View of one of the existing station buildings. (Copyright W. Schöner)
The decision for this location was made with the assurance of financing of 1.25 million euros by Palmers Immobilien, which was contractually signed on November 3, 2021. The ownership structure is such that the new station buildings are owned by UNI Graz, while the existing buildings remain the property of UNI Copenhagen, with equal rights of use between the universities of Copenhagen and Graz. The new station is scheduled to open in autumn 2022 and will accommodate 20 scientists and corresponding laboratory facilities.
In the spirit of international polar research, it will be very interdisciplinary at the station. Climate change is certainly a central focus, investigating interactions within the cryosphere and effects on hydrology and ecology. But research with and for the local population is also a goal. Due to the proximity to the sea, ecological studies in the sea will be important as well. The small glaciers at the edge of the ice sheet are ideal for studying reactions to climate changes, as they are much more sensitive than the huge ice sheet. The weather of East Greenland is known for the cold downdrafts – pitteraqs – caused by the temperature difference between the high altitude cold ice sheet and the warmer sea water. Low-pressure areas over the Atlantic can give the downdrafts additional impetus and cause enormous wind speeds, estimated up to 320 km/h. This requires appropriate planning and design of the station buildings.
Site plan and extension of the station buildings by a new main building. (Copyright: Tegnestuen Winkel Architects)
“The location of the Sermilik station is ideal for holistic polar research: glaciers in the forefield of the inland ice, the large Sermilik fjord with a connection to the open Atlantic and many years of measurement series of glaciers that can be used by Austrian researchers for continuation, serve cryospheric research plus that the local Greenlandic population can be involved in all research tasks.”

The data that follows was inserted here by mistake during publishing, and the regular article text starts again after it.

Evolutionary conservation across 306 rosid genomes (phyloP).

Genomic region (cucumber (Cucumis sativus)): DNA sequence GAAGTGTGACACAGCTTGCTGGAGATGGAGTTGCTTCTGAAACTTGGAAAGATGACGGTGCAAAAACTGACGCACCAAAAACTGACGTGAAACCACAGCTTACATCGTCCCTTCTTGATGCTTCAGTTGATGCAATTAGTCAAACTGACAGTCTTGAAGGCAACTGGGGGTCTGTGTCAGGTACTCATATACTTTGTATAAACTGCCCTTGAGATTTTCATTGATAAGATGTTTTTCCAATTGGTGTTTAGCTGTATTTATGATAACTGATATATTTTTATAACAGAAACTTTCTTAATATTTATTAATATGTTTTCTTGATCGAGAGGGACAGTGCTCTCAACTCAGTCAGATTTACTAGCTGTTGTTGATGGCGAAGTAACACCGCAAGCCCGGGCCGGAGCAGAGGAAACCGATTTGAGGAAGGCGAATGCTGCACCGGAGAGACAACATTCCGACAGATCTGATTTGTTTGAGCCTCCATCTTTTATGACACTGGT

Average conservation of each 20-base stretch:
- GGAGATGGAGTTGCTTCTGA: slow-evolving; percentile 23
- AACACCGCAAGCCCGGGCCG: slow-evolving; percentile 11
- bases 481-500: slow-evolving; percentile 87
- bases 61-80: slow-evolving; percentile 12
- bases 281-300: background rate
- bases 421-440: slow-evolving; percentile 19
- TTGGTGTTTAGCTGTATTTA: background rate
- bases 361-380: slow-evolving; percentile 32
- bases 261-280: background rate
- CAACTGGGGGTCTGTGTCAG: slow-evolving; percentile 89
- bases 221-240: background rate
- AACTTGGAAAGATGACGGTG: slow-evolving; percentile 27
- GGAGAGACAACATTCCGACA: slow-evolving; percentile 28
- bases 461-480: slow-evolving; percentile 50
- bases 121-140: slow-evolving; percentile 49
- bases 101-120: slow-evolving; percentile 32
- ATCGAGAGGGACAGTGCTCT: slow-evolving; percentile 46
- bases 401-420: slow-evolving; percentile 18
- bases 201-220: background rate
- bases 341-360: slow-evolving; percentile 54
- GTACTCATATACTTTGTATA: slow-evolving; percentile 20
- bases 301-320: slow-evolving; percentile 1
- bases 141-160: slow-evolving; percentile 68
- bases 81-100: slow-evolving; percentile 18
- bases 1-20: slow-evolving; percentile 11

The new building is a traditional wooden construction which is currently underway and expected to be completed by the end of summer 2022. The costs of the new building and reconstruction of existing buildings amounts to approx. 1.25 million euros. This already takes into account the Covid-related price increases of about 25% for wood and other materials. In the spirit of modern research, the local population should not only be involved in research projects but also in the construction and maintenance of the station.
Ground floor. (Copyright: Tegnestuen Winkel Architects)
First floor. (Copyright: Tegnestuen Winkel Architects)
Although the main research will take place in summer, year-round operation will be possible, opening up new research opportunities such as studies on changes in the snow cover and related energy exchange with the atmosphere. The scientific equipment will also enable simple hydrological and geomorphological laboratory work in the wet laboratory – with water connection – as well as in the dry laboratory directly on site. The energy supply is designed according to the highest ecological criteria. Solar panels will make the station self-sufficient in electrical energy, especially in the summer months. In winter and during periods of overcast, a 60 kW generator including backup unit will be available, which will be supplied with CO2-neutral fuels.
New main building, front view SSO. (Copyright: Tegnestuen Winkel Architects)
In the separate workshop building, repair facilities for equipment as well as snowscooters and boats will be created. In a further expansion phase, it is planned to acquire a research vessel of its own to better enable studies in the field of marine biology. This will open up extensive research activities for already two of the three disciplines of the APRI – cryosphere and ecology – and will also give students from Austria access to research trips. By involving the local population, the third research focus on social and cultural systems can also contribute to polar research.